Moldovan Citizens Living Abroad Have Mobilized For the Second Round of the Presidential Elections
After the unprecedented mobilization in the first round of November 1 elections, Moldovan citizens living abroad gathered en masse today, in the second round. They travel thousands of miles to express their right to vote. In several diaspora groups on Facebook, Moldovans announced that they woke up early in the morning to go to the polls. Some people will drive even 3,000 km with personal means or by plane to exercise their right to vote.
For Moldovans settled abroad, the Central Electoral Commission has opened 139 voting sections.
In the presidential elections on November 1, the diaspora mobilized massively- 149,840 voters went to the polling stations, and not all of them had the chance to vote due to long queues.
After Moldovans’ massive mobilization from the diaspora, in the first round of the presidential elections, the independent candidate Igor Dodon, who came in second place in the race, mentioned that “the diaspora is a parallel electorate to those voting in Moldova, with its vision and political inclination. For the most part, the diaspora’s preferences are at odds with the choices of the majority population living and working in Moldova.”
On November 13, 2020, the Intelligence and Security Service (SIS) notified the Central Electoral Commission about the mobilization of the Moldovan diaspora. On several Facebook groups, citizens living abroad offered free rides and transportation for co-nationals who want to exercise their right to vote in the second round but do not have any means of transportation.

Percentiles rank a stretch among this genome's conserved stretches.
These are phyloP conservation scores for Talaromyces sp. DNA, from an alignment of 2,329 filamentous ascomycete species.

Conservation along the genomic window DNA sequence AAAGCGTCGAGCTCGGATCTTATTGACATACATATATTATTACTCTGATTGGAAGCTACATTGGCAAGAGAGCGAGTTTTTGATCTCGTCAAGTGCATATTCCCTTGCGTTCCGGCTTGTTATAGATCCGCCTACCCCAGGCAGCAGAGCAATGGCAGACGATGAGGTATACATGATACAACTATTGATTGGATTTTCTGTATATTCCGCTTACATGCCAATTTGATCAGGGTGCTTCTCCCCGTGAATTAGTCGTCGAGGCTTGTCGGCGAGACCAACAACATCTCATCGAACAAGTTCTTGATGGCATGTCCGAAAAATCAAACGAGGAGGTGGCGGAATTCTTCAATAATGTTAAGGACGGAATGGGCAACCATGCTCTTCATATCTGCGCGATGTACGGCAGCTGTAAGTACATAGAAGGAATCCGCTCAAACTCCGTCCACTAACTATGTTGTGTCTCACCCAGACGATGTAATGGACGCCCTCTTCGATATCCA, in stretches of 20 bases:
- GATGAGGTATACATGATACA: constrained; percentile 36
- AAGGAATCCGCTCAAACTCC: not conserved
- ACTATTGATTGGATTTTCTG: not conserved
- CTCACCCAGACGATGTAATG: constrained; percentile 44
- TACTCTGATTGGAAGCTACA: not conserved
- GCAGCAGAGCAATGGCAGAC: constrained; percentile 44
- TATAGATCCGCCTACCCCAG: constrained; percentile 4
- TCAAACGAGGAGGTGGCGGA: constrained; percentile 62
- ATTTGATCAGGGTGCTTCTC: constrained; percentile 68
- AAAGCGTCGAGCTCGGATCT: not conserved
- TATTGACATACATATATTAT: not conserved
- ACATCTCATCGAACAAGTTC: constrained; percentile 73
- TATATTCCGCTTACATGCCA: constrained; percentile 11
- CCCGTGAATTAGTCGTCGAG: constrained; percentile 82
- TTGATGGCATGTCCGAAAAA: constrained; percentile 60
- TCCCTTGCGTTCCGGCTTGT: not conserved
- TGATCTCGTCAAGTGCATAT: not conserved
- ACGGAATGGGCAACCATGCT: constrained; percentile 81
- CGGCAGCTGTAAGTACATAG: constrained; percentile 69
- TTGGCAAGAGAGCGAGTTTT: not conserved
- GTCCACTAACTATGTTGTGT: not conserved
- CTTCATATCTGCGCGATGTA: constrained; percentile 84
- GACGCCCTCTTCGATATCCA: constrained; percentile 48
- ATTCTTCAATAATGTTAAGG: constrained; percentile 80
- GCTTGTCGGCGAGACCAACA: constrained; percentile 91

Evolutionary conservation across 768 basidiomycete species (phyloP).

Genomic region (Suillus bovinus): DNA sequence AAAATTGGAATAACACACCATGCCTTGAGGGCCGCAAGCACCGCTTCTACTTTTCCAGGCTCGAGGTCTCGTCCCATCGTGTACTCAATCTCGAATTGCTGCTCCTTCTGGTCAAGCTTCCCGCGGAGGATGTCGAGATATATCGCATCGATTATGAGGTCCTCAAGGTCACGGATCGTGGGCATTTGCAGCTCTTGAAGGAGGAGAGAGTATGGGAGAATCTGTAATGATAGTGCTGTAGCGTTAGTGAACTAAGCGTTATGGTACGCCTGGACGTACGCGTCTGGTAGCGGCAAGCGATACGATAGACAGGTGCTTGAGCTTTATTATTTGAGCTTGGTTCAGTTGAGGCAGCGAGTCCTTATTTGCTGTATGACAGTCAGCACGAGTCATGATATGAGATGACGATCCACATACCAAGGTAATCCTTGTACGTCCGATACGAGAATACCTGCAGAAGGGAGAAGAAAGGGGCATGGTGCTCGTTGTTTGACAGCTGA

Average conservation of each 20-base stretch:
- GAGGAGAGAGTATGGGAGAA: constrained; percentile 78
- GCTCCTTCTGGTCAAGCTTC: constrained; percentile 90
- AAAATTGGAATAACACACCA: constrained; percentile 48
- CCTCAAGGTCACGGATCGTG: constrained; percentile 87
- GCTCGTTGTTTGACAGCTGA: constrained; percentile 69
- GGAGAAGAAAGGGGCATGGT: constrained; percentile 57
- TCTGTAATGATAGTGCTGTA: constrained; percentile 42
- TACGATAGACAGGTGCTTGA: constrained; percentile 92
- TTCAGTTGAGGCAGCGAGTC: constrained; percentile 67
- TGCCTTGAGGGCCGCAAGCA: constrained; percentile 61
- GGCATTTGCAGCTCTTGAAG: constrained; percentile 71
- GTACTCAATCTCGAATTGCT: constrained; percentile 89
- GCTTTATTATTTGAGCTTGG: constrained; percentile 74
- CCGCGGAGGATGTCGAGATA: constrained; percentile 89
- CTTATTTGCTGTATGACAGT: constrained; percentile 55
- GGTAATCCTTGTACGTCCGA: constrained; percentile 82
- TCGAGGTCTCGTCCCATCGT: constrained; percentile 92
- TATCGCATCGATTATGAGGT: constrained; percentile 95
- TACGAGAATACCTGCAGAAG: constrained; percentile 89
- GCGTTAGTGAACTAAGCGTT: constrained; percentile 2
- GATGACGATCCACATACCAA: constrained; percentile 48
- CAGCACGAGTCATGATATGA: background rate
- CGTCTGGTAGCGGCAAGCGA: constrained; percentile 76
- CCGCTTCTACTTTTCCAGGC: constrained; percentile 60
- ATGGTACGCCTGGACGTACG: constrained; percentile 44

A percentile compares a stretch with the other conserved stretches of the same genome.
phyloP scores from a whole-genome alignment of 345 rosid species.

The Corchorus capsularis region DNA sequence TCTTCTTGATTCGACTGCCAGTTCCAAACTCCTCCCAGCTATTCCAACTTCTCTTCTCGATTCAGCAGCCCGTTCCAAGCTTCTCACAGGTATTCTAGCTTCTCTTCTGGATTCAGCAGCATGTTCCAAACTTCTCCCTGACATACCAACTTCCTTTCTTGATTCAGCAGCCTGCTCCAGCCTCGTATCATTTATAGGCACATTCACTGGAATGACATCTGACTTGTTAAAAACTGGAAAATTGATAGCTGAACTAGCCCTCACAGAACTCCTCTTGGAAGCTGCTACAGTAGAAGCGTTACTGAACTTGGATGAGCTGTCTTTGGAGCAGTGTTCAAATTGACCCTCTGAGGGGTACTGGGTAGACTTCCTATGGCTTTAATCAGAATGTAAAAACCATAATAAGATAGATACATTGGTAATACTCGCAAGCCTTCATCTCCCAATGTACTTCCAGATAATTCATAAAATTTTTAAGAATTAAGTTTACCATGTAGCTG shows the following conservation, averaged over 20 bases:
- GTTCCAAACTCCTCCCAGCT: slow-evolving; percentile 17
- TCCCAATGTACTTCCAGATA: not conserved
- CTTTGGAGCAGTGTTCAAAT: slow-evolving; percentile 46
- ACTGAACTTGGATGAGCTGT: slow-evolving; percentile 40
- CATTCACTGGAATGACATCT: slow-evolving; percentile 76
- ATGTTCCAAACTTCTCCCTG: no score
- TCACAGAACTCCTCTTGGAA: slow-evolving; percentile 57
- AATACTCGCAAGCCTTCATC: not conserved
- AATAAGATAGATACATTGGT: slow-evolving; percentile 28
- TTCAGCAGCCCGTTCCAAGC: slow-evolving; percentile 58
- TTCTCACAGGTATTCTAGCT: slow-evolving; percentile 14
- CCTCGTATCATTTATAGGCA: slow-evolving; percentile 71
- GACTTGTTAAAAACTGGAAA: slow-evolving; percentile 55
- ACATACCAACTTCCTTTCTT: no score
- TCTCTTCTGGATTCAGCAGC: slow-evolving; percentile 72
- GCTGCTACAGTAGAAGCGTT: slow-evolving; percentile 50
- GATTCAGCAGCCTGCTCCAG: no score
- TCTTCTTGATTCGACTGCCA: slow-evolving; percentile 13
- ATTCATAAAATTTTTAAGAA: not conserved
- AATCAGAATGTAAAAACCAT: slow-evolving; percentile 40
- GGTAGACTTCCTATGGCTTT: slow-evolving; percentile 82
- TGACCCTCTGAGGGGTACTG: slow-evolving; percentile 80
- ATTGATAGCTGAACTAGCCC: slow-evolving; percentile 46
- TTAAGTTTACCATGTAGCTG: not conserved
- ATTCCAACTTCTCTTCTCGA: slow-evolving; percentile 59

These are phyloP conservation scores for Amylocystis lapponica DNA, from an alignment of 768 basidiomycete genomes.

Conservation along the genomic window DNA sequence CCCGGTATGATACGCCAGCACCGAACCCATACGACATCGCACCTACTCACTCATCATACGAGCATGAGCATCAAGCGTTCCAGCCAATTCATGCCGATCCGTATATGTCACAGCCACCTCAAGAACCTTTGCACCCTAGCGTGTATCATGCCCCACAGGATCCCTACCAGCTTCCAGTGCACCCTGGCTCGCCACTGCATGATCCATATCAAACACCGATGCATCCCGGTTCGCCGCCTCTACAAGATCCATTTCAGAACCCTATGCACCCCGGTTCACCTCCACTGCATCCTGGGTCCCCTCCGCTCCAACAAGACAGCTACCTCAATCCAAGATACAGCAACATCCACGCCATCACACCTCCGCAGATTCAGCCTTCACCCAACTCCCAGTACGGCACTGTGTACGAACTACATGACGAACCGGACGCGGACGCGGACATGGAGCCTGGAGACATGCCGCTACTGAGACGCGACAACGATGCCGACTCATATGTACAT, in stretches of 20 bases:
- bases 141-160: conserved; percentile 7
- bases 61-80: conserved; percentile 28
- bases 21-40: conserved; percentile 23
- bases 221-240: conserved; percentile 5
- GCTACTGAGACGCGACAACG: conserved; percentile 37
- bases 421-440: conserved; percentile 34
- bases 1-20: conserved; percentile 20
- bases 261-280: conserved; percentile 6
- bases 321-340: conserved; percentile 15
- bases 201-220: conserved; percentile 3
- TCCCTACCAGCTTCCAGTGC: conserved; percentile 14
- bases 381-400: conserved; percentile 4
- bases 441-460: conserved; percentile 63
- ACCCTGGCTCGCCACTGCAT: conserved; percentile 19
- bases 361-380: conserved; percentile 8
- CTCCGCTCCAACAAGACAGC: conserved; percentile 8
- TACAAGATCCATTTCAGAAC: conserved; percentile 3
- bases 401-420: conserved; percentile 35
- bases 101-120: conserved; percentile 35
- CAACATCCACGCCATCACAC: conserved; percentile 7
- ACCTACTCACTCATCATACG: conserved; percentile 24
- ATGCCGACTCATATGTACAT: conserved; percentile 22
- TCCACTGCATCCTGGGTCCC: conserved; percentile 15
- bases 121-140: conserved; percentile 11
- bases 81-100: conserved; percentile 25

However, the Security Service announced that the transport offers do not have connections with voting for a specific candidate and it is rather organized due to lack of polling stations.
Today, November 15, 2020, the second round of presidential elections takes place in Moldova. The Moldovan citizens will choose their president from two candidates who obtained the most votes in the first round: Maia Sandu, the candidate of the Action and Solidarity Party, and Igor Dodon, an independent candidate, supported by the Party of Socialists of Moldova. Unlike the first round, when the presence of at least a third of the voters registered in the electoral lists was required, the elections will be declared valid in the second round of voting, regardless of the number of voters who participated in the polls.